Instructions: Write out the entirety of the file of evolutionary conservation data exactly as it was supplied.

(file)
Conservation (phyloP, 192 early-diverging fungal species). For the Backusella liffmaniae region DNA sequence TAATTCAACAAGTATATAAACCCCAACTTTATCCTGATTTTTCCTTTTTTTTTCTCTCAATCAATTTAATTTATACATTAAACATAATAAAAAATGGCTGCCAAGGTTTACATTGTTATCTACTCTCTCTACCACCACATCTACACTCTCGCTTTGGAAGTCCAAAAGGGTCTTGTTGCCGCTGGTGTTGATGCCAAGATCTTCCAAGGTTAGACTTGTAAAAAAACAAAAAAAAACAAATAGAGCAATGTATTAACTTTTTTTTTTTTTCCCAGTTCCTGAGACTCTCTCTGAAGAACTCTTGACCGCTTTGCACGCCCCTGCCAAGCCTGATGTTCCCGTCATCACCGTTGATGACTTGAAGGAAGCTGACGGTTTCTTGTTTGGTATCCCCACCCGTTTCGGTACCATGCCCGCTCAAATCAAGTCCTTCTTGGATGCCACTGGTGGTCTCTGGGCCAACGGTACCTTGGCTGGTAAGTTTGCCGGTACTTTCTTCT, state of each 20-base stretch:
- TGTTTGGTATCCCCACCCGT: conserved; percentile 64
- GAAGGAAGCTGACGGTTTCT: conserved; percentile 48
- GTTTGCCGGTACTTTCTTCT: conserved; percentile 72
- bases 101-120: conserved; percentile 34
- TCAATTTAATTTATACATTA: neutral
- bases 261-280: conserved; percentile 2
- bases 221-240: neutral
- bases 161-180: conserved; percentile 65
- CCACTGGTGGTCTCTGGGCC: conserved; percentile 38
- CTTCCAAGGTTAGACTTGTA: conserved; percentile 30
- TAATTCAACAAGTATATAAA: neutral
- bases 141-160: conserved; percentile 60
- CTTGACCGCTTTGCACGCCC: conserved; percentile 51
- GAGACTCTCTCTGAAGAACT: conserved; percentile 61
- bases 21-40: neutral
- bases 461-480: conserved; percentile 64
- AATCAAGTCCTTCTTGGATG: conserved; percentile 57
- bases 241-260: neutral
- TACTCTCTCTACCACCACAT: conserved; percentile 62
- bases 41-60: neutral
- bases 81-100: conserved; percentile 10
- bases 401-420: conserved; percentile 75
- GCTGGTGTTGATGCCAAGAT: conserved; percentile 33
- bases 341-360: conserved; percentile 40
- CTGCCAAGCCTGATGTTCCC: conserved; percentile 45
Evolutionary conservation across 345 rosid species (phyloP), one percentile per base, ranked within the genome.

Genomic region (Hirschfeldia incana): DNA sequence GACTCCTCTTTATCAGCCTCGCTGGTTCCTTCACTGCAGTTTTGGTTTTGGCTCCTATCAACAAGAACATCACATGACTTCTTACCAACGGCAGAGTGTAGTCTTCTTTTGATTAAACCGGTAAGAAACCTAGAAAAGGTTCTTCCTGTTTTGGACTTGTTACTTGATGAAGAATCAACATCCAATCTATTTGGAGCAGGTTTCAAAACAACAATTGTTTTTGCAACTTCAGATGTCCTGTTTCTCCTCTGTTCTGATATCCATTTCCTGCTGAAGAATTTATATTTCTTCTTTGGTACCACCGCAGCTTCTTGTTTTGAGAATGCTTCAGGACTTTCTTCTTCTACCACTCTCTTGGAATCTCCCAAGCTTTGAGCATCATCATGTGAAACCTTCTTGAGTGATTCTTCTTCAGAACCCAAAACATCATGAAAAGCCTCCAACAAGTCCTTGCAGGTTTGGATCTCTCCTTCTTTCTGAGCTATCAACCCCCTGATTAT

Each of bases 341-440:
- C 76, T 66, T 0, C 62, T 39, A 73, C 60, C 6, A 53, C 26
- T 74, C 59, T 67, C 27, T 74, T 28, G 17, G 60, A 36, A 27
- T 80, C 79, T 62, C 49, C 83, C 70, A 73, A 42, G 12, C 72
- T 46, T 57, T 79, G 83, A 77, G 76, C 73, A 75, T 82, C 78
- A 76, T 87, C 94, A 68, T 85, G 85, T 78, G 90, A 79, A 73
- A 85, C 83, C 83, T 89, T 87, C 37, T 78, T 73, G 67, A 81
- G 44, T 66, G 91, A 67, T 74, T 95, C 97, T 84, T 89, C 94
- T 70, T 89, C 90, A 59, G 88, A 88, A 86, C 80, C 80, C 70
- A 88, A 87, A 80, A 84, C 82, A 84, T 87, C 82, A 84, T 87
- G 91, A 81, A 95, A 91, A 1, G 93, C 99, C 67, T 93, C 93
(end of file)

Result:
Conservation (phyloP, 192 early-diverging fungal species). For the Backusella liffmaniae region DNA sequence TAATTCAACAAGTATATAAACCCCAACTTTATCCTGATTTTTCCTTTTTTTTTCTCTCAATCAATTTAATTTATACATTAAACATAATAAAAAATGGCTGCCAAGGTTTACATTGTTATCTACTCTCTCTACCACCACATCTACACTCTCGCTTTGGAAGTCCAAAAGGGTCTTGTTGCCGCTGGTGTTGATGCCAAGATCTTCCAAGGTTAGACTTGTAAAAAAACAAAAAAAAACAAATAGAGCAATGTATTAACTTTTTTTTTTTTTCCCAGTTCCTGAGACTCTCTCTGAAGAACTCTTGACCGCTTTGCACGCCCCTGCCAAGCCTGATGTTCCCGTCATCACCGTTGATGACTTGAAGGAAGCTGACGGTTTCTTGTTTGGTATCCCCACCCGTTTCGGTACCATGCCCGCTCAAATCAAGTCCTTCTTGGATGCCACTGGTGGTCTCTGGGCCAACGGTACCTTGGCTGGTAAGTTTGCCGGTACTTTCTTCT, state of each 20-base stretch:
- TGTTTGGTATCCCCACCCGT: conserved; percentile 64
- GAAGGAAGCTGACGGTTTCT: conserved; percentile 48
- GTTTGCCGGTACTTTCTTCT: conserved; percentile 72
- bases 101-120: conserved; percentile 34
- TCAATTTAATTTATACATTA: neutral
- bases 261-280: conserved; percentile 2
- bases 221-240: neutral
- bases 161-180: conserved; percentile 65
- CCACTGGTGGTCTCTGGGCC: conserved; percentile 38
- CTTCCAAGGTTAGACTTGTA: conserved; percentile 30
- TAATTCAACAAGTATATAAA: neutral
- bases 141-160: conserved; percentile 60
- CTTGACCGCTTTGCACGCCC: conserved; percentile 51
- GAGACTCTCTCTGAAGAACT: conserved; percentile 61
- bases 21-40: neutral
- bases 461-480: conserved; percentile 64
- AATCAAGTCCTTCTTGGATG: conserved; percentile 57
- bases 241-260: neutral
- TACTCTCTCTACCACCACAT: conserved; percentile 62
- bases 41-60: neutral
- bases 81-100: conserved; percentile 10
- bases 401-420: conserved; percentile 75
- GCTGGTGTTGATGCCAAGAT: conserved; percentile 33
- bases 341-360: conserved; percentile 40
- CTGCCAAGCCTGATGTTCCC: conserved; percentile 45
Evolutionary conservation across 345 rosid species (phyloP), one percentile per base, ranked within the genome.

Genomic region (Hirschfeldia incana): DNA sequence GACTCCTCTTTATCAGCCTCGCTGGTTCCTTCACTGCAGTTTTGGTTTTGGCTCCTATCAACAAGAACATCACATGACTTCTTACCAACGGCAGAGTGTAGTCTTCTTTTGATTAAACCGGTAAGAAACCTAGAAAAGGTTCTTCCTGTTTTGGACTTGTTACTTGATGAAGAATCAACATCCAATCTATTTGGAGCAGGTTTCAAAACAACAATTGTTTTTGCAACTTCAGATGTCCTGTTTCTCCTCTGTTCTGATATCCATTTCCTGCTGAAGAATTTATATTTCTTCTTTGGTACCACCGCAGCTTCTTGTTTTGAGAATGCTTCAGGACTTTCTTCTTCTACCACTCTCTTGGAATCTCCCAAGCTTTGAGCATCATCATGTGAAACCTTCTTGAGTGATTCTTCTTCAGAACCCAAAACATCATGAAAAGCCTCCAACAAGTCCTTGCAGGTTTGGATCTCTCCTTCTTTCTGAGCTATCAACCCCCTGATTAT

Each of bases 341-440:
- C 76, T 66, T 0, C 62, T 39, A 73, C 60, C 6, A 53, C 26
- T 74, C 59, T 67, C 27, T 74, T 28, G 17, G 60, A 36, A 27
- T 80, C 79, T 62, C 49, C 83, C 70, A 73, A 42, G 12, C 72
- T 46, T 57, T 79, G 83, A 77, G 76, C 73, A 75, T 82, C 78
- A 76, T 87, C 94, A 68, T 85, G 85, T 78, G 90, A 79, A 73
- A 85, C 83, C 83, T 89, T 87, C 37, T 78, T 73, G 67, A 81
- G 44, T 66, G 91, A 67, T 74, T 95, C 97, T 84, T 89, C 94
- T 70, T 89, C 90, A 59, G 88, A 88, A 86, C 80, C 80, C 70
- A 88, A 87, A 80, A 84, C 82, A 84, T 87, C 82, A 84, T 87
- G 91, A 81, A 95, A 91, A 1, G 93, C 99, C 67, T 93, C 93